RSS Feed

Tag Archives: Writing

Panic in the UK! Easter lesson plan

Posted on
Panic in the UK! Easter lesson plan

It’s been about, I dunno, 300 hundred years since I wrote a blog post? I just haven’t had time. But…I’ve been meaning to for a looooong time, so when yesterday my learners told me they loved the lesson, I thought it might be the perfect opportunity to finally post something here.

An Easter lesson plan (and materials). Enjoy!

Easter News Lesson Plan

This lesson was originally planned for high level 8-10 yr olds


  • Warmer – set up

Write on the board: Noun, Verb, Adjective and elicit examples from the learners

Option 1: Board Race (learners are put in teams and take it in turns to write as many words as they can)

Option 2: Like the board race but the teams write on paper at their tables

Option 3: ‘Scattergories/ Stop the bus’. Learners divide a piece of paper into columns with a category at the top of each column. They are then given a letter and a time limit to write as many words as they can in each column starting with that letter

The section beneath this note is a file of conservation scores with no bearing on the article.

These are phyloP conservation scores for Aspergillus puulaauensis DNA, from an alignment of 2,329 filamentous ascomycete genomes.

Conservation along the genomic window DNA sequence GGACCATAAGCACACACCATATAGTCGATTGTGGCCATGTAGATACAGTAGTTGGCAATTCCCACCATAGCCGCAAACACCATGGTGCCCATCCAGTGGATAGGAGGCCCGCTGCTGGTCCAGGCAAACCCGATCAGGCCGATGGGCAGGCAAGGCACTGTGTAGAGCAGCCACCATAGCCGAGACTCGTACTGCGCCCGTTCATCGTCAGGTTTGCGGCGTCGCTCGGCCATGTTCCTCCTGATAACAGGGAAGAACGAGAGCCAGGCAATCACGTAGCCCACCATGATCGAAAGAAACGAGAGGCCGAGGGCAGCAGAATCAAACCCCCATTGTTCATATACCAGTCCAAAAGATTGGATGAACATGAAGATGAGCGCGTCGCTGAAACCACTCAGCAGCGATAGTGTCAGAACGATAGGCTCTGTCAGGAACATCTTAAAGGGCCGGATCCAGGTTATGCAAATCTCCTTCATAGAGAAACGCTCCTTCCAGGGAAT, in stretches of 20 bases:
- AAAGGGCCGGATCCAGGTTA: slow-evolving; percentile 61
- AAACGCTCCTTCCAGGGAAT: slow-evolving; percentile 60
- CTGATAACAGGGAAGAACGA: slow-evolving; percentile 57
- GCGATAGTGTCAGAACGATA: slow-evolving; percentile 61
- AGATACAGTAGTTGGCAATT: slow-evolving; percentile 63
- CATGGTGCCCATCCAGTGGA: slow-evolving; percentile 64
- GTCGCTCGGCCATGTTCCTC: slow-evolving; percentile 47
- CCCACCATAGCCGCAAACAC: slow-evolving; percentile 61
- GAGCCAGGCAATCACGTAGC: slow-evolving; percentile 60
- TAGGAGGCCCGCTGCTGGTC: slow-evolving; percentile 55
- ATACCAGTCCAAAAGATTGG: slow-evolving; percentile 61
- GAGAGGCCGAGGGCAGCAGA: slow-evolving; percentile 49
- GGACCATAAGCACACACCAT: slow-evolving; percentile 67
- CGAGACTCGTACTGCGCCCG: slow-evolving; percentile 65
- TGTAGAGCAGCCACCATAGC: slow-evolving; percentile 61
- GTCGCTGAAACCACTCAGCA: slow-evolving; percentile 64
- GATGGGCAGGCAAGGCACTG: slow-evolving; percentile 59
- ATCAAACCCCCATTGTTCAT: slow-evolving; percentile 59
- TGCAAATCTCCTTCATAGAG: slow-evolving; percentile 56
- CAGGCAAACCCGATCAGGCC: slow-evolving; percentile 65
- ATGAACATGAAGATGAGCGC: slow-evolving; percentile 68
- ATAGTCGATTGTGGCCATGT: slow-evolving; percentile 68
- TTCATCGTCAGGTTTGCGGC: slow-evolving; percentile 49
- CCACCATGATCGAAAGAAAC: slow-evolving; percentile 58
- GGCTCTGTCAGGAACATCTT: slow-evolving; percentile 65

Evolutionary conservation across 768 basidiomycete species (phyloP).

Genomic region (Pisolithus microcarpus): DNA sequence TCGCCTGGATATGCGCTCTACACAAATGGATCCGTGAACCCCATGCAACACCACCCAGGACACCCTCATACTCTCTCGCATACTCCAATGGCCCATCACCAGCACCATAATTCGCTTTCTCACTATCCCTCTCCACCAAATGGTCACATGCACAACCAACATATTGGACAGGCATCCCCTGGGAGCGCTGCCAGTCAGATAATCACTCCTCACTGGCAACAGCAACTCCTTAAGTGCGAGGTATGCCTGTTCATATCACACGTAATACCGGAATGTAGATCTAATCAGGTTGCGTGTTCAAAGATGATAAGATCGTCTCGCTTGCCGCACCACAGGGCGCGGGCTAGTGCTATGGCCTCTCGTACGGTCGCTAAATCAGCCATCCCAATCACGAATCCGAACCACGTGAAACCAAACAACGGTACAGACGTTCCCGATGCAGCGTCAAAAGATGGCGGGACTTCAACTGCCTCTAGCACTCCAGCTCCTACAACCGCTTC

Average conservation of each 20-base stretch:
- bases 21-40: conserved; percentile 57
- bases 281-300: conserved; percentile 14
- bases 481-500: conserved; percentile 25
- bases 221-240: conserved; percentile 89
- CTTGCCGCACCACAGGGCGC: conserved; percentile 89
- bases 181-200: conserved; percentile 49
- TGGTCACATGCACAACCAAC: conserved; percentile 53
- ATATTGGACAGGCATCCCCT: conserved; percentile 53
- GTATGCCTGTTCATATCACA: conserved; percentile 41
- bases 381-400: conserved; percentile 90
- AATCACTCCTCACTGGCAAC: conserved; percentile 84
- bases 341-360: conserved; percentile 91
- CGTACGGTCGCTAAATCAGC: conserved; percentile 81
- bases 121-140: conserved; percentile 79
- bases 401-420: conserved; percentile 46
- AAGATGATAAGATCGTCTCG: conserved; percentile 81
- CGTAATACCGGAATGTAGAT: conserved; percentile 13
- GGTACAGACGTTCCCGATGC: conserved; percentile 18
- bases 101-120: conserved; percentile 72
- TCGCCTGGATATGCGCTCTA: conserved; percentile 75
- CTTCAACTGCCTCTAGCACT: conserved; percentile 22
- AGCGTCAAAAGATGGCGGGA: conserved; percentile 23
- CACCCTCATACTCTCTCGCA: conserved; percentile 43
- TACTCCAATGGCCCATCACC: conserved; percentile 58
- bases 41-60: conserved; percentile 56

Categories for the above options are; noun, verb, adjective, Easter, wild card (any word in English).


  • Page 1

DO NOT tell learners what is coming next. Given them page 1 and ask them to fill in the words quickly – the first words that come to mind. Monitor and help as necessary e.g. they might ask what a ‘type of home’ means. But do not tell them which words to write. Fast finishers can help their classmates think of words, but otherwise the activity should be done individually

You can find page 1, here Easter News Page 1

Page 1

  • Page 2